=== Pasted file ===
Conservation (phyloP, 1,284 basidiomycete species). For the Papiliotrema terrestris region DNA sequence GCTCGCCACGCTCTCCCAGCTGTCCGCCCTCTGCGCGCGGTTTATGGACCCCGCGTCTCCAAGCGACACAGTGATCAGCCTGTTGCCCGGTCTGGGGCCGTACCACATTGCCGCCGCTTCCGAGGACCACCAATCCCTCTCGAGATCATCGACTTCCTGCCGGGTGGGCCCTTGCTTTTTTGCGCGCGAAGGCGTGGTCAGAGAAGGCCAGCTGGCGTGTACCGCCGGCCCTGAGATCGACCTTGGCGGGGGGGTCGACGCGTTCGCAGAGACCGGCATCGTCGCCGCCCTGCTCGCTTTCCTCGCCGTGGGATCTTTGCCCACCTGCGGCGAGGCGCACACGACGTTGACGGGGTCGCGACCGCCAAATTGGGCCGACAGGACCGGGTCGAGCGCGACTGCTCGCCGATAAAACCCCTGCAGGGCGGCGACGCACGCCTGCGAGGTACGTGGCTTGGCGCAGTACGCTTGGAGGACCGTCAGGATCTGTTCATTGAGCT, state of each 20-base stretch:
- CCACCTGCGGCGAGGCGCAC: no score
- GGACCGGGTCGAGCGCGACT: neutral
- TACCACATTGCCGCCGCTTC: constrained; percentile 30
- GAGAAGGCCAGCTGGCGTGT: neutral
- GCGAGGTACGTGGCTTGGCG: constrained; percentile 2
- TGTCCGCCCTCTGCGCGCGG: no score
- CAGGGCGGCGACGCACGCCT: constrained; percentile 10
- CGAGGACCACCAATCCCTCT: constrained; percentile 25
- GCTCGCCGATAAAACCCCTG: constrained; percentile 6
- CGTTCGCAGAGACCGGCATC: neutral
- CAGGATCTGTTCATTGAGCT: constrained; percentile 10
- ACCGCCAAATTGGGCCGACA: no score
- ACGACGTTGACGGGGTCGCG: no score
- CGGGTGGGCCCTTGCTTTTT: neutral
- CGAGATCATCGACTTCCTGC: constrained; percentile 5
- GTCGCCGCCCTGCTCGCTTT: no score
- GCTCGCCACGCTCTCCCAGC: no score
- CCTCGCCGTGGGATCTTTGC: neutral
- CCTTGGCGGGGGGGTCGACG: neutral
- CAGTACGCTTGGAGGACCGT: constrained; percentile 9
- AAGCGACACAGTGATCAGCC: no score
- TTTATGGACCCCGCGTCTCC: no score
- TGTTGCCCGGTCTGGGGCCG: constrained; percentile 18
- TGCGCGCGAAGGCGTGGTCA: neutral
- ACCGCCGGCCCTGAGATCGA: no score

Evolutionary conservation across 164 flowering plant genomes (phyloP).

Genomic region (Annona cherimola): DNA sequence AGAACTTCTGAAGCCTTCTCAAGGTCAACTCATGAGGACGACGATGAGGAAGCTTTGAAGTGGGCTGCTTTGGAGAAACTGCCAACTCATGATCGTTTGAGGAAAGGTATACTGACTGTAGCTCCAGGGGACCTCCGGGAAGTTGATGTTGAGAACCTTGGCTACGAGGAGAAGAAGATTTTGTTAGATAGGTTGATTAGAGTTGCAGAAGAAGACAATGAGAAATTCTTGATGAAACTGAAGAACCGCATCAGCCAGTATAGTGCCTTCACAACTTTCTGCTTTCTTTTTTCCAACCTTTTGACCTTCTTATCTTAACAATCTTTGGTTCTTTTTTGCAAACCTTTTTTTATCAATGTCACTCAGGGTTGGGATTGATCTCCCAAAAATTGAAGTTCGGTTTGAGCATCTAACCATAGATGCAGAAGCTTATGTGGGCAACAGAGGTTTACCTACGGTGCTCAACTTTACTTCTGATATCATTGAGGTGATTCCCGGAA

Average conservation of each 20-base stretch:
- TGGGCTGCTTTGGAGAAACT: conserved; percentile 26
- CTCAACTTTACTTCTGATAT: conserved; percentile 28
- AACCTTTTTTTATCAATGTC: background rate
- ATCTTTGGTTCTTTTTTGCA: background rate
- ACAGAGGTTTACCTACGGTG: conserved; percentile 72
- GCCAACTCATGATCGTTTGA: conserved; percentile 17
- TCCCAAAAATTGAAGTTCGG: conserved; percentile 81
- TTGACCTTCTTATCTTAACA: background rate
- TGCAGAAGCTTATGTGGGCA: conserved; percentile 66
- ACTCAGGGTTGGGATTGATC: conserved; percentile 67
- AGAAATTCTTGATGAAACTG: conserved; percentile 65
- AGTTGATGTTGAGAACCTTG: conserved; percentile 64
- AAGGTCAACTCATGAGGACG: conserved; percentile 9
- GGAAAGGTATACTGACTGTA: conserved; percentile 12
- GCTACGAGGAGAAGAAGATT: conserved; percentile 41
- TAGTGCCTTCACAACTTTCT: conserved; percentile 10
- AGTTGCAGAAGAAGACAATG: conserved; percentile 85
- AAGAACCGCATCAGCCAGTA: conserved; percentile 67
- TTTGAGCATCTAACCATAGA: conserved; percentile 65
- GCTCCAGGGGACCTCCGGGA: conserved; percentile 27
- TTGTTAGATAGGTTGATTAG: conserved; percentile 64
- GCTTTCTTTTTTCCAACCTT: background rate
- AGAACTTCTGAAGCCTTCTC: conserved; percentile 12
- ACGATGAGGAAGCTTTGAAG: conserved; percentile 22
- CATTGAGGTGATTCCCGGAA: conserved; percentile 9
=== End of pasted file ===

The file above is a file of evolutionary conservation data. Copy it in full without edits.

Conservation (phyloP, 1,284 basidiomycete species). For the Papiliotrema terrestris region DNA sequence GCTCGCCACGCTCTCCCAGCTGTCCGCCCTCTGCGCGCGGTTTATGGACCCCGCGTCTCCAAGCGACACAGTGATCAGCCTGTTGCCCGGTCTGGGGCCGTACCACATTGCCGCCGCTTCCGAGGACCACCAATCCCTCTCGAGATCATCGACTTCCTGCCGGGTGGGCCCTTGCTTTTTTGCGCGCGAAGGCGTGGTCAGAGAAGGCCAGCTGGCGTGTACCGCCGGCCCTGAGATCGACCTTGGCGGGGGGGTCGACGCGTTCGCAGAGACCGGCATCGTCGCCGCCCTGCTCGCTTTCCTCGCCGTGGGATCTTTGCCCACCTGCGGCGAGGCGCACACGACGTTGACGGGGTCGCGACCGCCAAATTGGGCCGACAGGACCGGGTCGAGCGCGACTGCTCGCCGATAAAACCCCTGCAGGGCGGCGACGCACGCCTGCGAGGTACGTGGCTTGGCGCAGTACGCTTGGAGGACCGTCAGGATCTGTTCATTGAGCT, state of each 20-base stretch:
- CCACCTGCGGCGAGGCGCAC: no score
- GGACCGGGTCGAGCGCGACT: neutral
- TACCACATTGCCGCCGCTTC: constrained; percentile 30
- GAGAAGGCCAGCTGGCGTGT: neutral
- GCGAGGTACGTGGCTTGGCG: constrained; percentile 2
- TGTCCGCCCTCTGCGCGCGG: no score
- CAGGGCGGCGACGCACGCCT: constrained; percentile 10
- CGAGGACCACCAATCCCTCT: constrained; percentile 25
- GCTCGCCGATAAAACCCCTG: constrained; percentile 6
- CGTTCGCAGAGACCGGCATC: neutral
- CAGGATCTGTTCATTGAGCT: constrained; percentile 10
- ACCGCCAAATTGGGCCGACA: no score
- ACGACGTTGACGGGGTCGCG: no score
- CGGGTGGGCCCTTGCTTTTT: neutral
- CGAGATCATCGACTTCCTGC: constrained; percentile 5
- GTCGCCGCCCTGCTCGCTTT: no score
- GCTCGCCACGCTCTCCCAGC: no score
- CCTCGCCGTGGGATCTTTGC: neutral
- CCTTGGCGGGGGGGTCGACG: neutral
- CAGTACGCTTGGAGGACCGT: constrained; percentile 9
- AAGCGACACAGTGATCAGCC: no score
- TTTATGGACCCCGCGTCTCC: no score
- TGTTGCCCGGTCTGGGGCCG: constrained; percentile 18
- TGCGCGCGAAGGCGTGGTCA: neutral
- ACCGCCGGCCCTGAGATCGA: no score

Evolutionary conservation across 164 flowering plant genomes (phyloP).

Genomic region (Annona cherimola): DNA sequence AGAACTTCTGAAGCCTTCTCAAGGTCAACTCATGAGGACGACGATGAGGAAGCTTTGAAGTGGGCTGCTTTGGAGAAACTGCCAACTCATGATCGTTTGAGGAAAGGTATACTGACTGTAGCTCCAGGGGACCTCCGGGAAGTTGATGTTGAGAACCTTGGCTACGAGGAGAAGAAGATTTTGTTAGATAGGTTGATTAGAGTTGCAGAAGAAGACAATGAGAAATTCTTGATGAAACTGAAGAACCGCATCAGCCAGTATAGTGCCTTCACAACTTTCTGCTTTCTTTTTTCCAACCTTTTGACCTTCTTATCTTAACAATCTTTGGTTCTTTTTTGCAAACCTTTTTTTATCAATGTCACTCAGGGTTGGGATTGATCTCCCAAAAATTGAAGTTCGGTTTGAGCATCTAACCATAGATGCAGAAGCTTATGTGGGCAACAGAGGTTTACCTACGGTGCTCAACTTTACTTCTGATATCATTGAGGTGATTCCCGGAA

Average conservation of each 20-base stretch:
- TGGGCTGCTTTGGAGAAACT: conserved; percentile 26
- CTCAACTTTACTTCTGATAT: conserved; percentile 28
- AACCTTTTTTTATCAATGTC: background rate
- ATCTTTGGTTCTTTTTTGCA: background rate
- ACAGAGGTTTACCTACGGTG: conserved; percentile 72
- GCCAACTCATGATCGTTTGA: conserved; percentile 17
- TCCCAAAAATTGAAGTTCGG: conserved; percentile 81
- TTGACCTTCTTATCTTAACA: background rate
- TGCAGAAGCTTATGTGGGCA: conserved; percentile 66
- ACTCAGGGTTGGGATTGATC: conserved; percentile 67
- AGAAATTCTTGATGAAACTG: conserved; percentile 65
- AGTTGATGTTGAGAACCTTG: conserved; percentile 64
- AAGGTCAACTCATGAGGACG: conserved; percentile 9
- GGAAAGGTATACTGACTGTA: conserved; percentile 12
- GCTACGAGGAGAAGAAGATT: conserved; percentile 41
- TAGTGCCTTCACAACTTTCT: conserved; percentile 10
- AGTTGCAGAAGAAGACAATG: conserved; percentile 85
- AAGAACCGCATCAGCCAGTA: conserved; percentile 67
- TTTGAGCATCTAACCATAGA: conserved; percentile 65
- GCTCCAGGGGACCTCCGGGA: conserved; percentile 27
- TTGTTAGATAGGTTGATTAG: conserved; percentile 64
- GCTTTCTTTTTTCCAACCTT: background rate
- AGAACTTCTGAAGCCTTCTC: conserved; percentile 12
- ACGATGAGGAAGCTTTGAAG: conserved; percentile 22
- CATTGAGGTGATTCCCGGAA: conserved; percentile 9